Ecuadorean Inty Grønneberg has been named Latin America’s inventor of the year by prestigous university MIT (Massacheussets Institute of Technology). Grønneberg, who is also half-Norwegian, won the accolade for his invention that promises to rid rivers and, by extension, oceans as well of plastic.
Grønneberg is currently a PhD researcher at Imperial College’s Dyson School of Design Engineering and the startup he co-founded with colleague Robert Rouse is named Ichthion and aims to reduce plastic in marine ecosystems and it was awarded £600,000 from Innovate UK to accelerate the market launch of their technology.
According to Ichthion’s website, an estimated 150 tonnes of plastic has contaminated the ocean and a further 12 million tonnes enter the marine environment annually. The resulting pollution is responsible for 10,000 deaths a year of marine and aquatic life. In addition to this, the major concern about plastics is when they break down and are absorbed by aquatic animals as microplastics which can then enter the human food chain.
Ichthion hopes to change this dismal record. Their product Azure, for example, promises to collect 80 tonnes of plastic in rivers that can act as a barrier to prevent it from reaching the ocean.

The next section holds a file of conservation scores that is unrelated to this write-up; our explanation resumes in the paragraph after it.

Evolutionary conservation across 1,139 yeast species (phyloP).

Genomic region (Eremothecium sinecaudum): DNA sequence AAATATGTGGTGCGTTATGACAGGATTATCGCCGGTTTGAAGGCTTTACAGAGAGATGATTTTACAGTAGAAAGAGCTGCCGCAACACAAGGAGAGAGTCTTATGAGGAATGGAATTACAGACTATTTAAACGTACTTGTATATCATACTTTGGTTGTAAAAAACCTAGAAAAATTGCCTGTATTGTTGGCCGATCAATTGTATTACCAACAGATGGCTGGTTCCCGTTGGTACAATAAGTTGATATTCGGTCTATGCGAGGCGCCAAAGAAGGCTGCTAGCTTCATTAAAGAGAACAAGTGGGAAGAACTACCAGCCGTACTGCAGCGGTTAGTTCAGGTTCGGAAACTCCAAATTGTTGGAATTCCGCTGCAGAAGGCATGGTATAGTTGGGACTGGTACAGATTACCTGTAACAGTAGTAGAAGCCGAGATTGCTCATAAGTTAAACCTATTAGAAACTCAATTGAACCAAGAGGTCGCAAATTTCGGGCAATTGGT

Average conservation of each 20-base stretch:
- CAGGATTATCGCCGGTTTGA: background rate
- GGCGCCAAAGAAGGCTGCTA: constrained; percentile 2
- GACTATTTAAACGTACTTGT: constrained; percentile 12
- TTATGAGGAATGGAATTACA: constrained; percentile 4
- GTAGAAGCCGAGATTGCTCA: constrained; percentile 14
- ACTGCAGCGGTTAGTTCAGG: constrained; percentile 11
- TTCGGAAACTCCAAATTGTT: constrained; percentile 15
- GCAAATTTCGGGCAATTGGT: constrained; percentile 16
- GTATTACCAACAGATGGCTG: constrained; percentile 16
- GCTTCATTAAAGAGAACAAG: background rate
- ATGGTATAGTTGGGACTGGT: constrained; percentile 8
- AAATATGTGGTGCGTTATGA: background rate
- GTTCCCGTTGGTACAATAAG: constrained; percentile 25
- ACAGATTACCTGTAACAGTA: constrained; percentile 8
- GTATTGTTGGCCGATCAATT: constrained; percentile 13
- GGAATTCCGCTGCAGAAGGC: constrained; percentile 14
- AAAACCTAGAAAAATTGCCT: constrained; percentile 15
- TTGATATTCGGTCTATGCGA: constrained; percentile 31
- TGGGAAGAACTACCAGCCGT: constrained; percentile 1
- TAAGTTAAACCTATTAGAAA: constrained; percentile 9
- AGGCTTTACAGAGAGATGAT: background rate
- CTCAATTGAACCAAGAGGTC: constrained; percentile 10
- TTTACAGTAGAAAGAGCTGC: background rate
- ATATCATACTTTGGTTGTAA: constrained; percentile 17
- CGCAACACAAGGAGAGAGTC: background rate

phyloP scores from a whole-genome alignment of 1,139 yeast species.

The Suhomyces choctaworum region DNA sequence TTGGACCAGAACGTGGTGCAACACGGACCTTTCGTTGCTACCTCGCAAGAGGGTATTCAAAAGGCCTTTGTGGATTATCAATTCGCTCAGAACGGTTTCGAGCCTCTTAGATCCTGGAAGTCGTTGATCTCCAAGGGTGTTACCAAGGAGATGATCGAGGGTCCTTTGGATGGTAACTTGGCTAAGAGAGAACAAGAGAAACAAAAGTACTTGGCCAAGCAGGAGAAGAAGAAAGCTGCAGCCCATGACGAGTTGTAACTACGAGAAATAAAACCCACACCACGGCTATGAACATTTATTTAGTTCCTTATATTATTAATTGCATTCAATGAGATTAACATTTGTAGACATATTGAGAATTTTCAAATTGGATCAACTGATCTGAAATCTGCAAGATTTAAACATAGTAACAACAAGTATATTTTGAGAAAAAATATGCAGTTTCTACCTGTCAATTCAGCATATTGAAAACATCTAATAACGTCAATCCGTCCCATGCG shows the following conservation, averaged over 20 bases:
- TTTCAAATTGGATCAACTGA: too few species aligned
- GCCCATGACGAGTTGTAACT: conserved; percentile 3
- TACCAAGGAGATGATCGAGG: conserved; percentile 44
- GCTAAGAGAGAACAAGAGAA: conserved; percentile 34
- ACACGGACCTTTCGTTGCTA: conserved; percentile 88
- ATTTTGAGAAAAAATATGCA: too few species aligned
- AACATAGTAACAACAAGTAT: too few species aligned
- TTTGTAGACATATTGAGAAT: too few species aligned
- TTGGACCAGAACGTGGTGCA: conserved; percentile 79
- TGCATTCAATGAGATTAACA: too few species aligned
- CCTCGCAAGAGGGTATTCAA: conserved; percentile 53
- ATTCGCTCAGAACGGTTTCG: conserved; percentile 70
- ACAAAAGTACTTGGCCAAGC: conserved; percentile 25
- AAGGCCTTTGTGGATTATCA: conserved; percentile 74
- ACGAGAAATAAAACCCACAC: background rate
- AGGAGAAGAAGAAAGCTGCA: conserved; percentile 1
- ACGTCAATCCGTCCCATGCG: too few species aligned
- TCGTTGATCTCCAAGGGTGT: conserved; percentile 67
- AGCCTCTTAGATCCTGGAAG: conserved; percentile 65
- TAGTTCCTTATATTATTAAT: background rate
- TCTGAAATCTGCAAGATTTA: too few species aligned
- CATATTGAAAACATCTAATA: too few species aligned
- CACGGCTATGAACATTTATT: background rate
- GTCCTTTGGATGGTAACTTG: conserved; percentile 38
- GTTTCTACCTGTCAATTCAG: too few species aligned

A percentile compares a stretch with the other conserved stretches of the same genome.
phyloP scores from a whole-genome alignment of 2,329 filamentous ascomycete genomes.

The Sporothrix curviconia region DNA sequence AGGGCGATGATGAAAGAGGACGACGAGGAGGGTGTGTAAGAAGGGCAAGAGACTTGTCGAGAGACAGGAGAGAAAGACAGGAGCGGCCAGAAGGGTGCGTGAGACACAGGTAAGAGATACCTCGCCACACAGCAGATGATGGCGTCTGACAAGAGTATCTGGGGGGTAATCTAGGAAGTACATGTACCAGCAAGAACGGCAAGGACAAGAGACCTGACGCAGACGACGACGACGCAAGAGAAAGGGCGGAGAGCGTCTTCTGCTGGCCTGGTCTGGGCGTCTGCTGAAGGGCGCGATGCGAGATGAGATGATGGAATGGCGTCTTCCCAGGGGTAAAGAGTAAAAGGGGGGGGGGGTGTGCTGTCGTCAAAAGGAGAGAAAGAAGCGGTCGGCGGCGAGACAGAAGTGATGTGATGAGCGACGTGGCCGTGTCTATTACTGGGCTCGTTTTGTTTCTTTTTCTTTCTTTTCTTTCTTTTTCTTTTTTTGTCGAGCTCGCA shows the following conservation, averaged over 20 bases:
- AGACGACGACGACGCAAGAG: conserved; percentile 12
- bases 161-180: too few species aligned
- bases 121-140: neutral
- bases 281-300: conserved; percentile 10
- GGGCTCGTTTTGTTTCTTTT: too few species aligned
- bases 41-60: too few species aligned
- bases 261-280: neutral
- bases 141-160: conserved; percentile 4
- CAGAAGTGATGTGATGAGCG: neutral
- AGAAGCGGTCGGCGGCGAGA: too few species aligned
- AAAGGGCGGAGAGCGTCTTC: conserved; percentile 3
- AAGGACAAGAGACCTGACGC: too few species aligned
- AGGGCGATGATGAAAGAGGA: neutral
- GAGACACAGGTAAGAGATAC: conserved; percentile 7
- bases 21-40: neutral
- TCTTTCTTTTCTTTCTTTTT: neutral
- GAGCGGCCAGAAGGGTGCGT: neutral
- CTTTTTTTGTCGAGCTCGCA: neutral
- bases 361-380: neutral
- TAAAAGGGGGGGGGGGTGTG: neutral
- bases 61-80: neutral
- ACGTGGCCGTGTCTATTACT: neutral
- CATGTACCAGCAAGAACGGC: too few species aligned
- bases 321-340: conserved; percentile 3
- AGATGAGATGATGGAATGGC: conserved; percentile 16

They estimate the current value of the market to be over GBP 280 million and believe they can assist for the installation of recycling plants within developing countries. On their website, they see a return of investment (ROI) of the installation and operation of Azure technologies and recycling plants in three years.
The startup is also in talks to develop a similar system attached to the turbines of ships that can do the job enroute to their destination. A recent video teases out the marine inspiration for Ultramarine, where the founders modeled their design on suckerfish which latches on to other marine animals and feeds off their waste and morsels.
News of the accolade reached all the way to the top in Ecuador with Ecuadorean President Lenin Moreno tweeting out with national pride. Thanking President Moreno, Grønneberg tweeted out in response: “Let’s transform Ecuador into a sustainable energy development center to generate employment and be pioneers in environmental solutions.”
The accolade was announced on November 19 and was icing on the cake for Grønneberg as he was previously listed among Latin America’s most innovative entrepreneurs under 35. MIT has been awarding Innovators under 35 since 1999 now though the Latin American version of this award has been in place since 2012.